Consider the following tips to find an entry-point that most matches your capabilities, your positioning, and your product.
The availability of information via the internet has changed the dynamics of market research. Basic research can start at your desk; use the web to find out about the market, your competitors or existing product offerings. Make use of news articles and trade or government statistics.
You could also contact government or industry representative organisations to find out more.
Your research can begin by profiling the market's retailing and food service sectors. The successful brands and products present in these sectors will show you which food processors are market leaders and innovators.
Information on retail products can be gained from publications such as FOODweek and product category directories such as Retail World's Australasian Grocery Guide, which provide category value and direction. Major food service distributors are also good contacts for information on their product needs and market preferences.
However, for research to be effective it needs to be guided by an objective framework. Otherwise you may be overwhelmed by data and unable to use it to make good planning decisions.
Your research findings can be assisted by contact with potential food processing customers or by attending trade events. However, the nature and content of this contact should be managed, as it is potentially the start of a commercial arrangement.
More advanced research options should only be considered when all available information has been collected but there are still gaps in the information you need to make a strategic decision. This includes arranging a visit to the target market to confirm your findings and finalise your approach. By doing all of your homework beforehand, you can make the most out of a business trip, domestically or internationally.
Your success with food processing businesses will be influenced by their size and type of operations and whether it suits your product.
A possible framework for assessing a market and identifying potential food processing customers
|Market profile||Key features to profile|
|Retail and Food Service||Current products that can use your ingredients|
|Finished product category growth rates - last three years|| Volumes and dollar value|
Brand and product price relativity
|Major and specialist suppliers into the category, and therefore potential target market|| Sales volume and value|
|Products currently on offer to current finished product category suppliers|| Price range|
Supplier and brand strength
Regional or feature differentiations
Level of innovation
Potential for collaboration
|Target customers' supply chain systems|| Number of locations|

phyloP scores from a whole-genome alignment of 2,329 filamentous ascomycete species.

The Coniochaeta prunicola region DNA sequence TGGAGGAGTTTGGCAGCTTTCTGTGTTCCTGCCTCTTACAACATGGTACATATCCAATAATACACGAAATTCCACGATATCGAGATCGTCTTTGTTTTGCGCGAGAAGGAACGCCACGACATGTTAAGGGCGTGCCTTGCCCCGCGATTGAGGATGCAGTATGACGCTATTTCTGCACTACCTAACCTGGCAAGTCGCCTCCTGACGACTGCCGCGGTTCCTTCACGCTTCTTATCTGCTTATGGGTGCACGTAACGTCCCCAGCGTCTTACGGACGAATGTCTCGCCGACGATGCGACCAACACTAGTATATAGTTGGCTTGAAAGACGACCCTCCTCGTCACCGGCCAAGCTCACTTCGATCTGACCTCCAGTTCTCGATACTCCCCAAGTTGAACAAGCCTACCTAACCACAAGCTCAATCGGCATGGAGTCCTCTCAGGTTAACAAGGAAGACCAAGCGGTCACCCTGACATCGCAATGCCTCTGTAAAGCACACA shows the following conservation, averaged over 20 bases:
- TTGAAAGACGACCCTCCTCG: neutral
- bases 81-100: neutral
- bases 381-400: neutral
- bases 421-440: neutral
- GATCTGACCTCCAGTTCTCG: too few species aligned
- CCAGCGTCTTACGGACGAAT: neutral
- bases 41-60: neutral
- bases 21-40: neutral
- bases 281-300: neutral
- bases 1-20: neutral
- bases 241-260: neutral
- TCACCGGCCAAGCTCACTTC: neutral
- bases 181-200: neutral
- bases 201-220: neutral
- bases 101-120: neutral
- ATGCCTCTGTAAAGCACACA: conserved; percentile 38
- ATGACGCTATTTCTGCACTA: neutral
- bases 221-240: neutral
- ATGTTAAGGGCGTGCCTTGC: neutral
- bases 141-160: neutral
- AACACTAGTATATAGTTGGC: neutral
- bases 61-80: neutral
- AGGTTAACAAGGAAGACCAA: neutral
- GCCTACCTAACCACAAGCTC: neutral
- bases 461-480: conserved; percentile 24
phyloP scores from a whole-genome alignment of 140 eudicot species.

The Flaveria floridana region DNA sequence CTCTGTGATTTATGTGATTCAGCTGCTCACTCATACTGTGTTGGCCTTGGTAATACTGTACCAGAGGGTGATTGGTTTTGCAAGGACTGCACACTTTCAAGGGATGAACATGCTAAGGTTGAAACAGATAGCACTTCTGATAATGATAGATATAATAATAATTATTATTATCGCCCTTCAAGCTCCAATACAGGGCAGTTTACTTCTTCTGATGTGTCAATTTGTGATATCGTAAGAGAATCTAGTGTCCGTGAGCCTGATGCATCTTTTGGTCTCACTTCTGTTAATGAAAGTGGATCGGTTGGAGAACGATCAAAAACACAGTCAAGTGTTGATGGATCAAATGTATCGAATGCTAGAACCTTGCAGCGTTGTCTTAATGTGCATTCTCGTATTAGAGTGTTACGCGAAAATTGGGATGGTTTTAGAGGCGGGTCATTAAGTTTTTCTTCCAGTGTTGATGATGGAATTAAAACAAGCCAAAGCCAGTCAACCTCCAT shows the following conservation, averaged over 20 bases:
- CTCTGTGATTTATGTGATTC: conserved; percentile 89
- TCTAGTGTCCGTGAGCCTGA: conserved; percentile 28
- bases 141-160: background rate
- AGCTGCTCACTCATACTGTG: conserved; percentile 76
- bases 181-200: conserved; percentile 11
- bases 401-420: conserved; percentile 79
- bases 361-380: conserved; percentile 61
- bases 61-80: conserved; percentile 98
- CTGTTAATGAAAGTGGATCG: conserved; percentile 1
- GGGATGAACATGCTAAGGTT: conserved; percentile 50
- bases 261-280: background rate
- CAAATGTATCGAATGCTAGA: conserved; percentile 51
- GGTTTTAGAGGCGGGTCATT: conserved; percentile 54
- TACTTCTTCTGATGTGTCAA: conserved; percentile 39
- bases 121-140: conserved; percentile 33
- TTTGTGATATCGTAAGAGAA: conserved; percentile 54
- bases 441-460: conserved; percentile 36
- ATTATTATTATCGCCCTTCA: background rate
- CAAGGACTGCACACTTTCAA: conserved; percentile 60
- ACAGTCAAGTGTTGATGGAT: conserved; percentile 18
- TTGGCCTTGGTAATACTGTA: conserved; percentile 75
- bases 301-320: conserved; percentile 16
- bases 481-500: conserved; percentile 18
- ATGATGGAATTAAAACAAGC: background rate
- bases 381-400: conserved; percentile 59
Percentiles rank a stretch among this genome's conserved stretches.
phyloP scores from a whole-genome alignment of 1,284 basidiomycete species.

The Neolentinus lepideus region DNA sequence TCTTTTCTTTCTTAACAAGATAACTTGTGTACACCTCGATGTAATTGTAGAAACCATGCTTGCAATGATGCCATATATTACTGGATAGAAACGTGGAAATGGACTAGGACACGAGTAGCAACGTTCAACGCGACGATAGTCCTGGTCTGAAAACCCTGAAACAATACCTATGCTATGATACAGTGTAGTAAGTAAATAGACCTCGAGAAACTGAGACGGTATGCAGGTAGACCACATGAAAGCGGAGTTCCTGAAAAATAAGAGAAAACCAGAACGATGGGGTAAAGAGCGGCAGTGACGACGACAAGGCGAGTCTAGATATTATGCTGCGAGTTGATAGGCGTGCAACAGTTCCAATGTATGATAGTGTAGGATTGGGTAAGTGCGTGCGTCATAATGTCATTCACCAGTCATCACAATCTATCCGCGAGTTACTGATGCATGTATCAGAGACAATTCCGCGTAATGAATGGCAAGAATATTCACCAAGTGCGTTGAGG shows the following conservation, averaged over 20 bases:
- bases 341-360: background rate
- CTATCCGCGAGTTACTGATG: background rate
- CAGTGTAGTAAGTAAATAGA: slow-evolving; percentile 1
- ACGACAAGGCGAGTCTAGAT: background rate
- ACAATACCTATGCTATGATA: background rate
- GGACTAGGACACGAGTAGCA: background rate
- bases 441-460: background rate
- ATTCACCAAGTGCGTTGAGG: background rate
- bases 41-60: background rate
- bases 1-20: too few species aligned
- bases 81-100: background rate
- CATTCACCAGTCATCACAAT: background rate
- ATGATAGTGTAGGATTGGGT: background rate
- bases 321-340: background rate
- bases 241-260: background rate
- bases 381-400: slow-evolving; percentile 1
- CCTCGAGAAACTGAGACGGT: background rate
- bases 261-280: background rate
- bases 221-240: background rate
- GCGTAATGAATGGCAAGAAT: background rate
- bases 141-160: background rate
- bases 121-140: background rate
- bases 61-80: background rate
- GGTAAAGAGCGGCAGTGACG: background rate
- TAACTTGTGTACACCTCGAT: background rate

Cool chain requirements
Technology levels (EDI)
Pathways into export
There are various approaches to entering overseas markets, some options to consider are:
- Supplying your product direct to the food processor or the merchant wholesaler/distributor is suitable if your product is highly perishable, or if you have the capacity to ship large quantities.
- Freight forwarders can offer services to smaller export suppliers that do not have the output to fill whole cargo containers.
- Consider export distributors or consolidators with an established presence in your target market. Working with a suitable consolidator allows you to benefit from their expertise, reputation and infrastructure, minimising risk to your business.
- Cold chain management is even more important for export due to the increase in the number of steps between seller and buyer. Pay careful attention to potential breaks in the cold chain such as un-cooled loading periods, there is a chance that the customer may refuse to pay for substandard goods.
- Some export markets will have weak standards of cold chain management. It can be wrong to assume that the buyers understand what is necessary to keep your goods in optimum condition.
- When negotiating contracts for transport and carriage of goods, be especially clear on transporters' duties and responsibilities as to treatment of cargo. This applies for every step between the goods leaving your premises and arriving at the buyers' premises.
Getting your product into an overseas market involves dealing with several bodies. Austrade, 13 28 78, is a government agency created to assist exporters. You may also request agribusiness related assistance from the Department of Economic Development, Jobs, Transport and Resources (Vic): 136 186, as well as general business assistance from Small Business Victoria: 13 22 15, and Regional Development Victoria.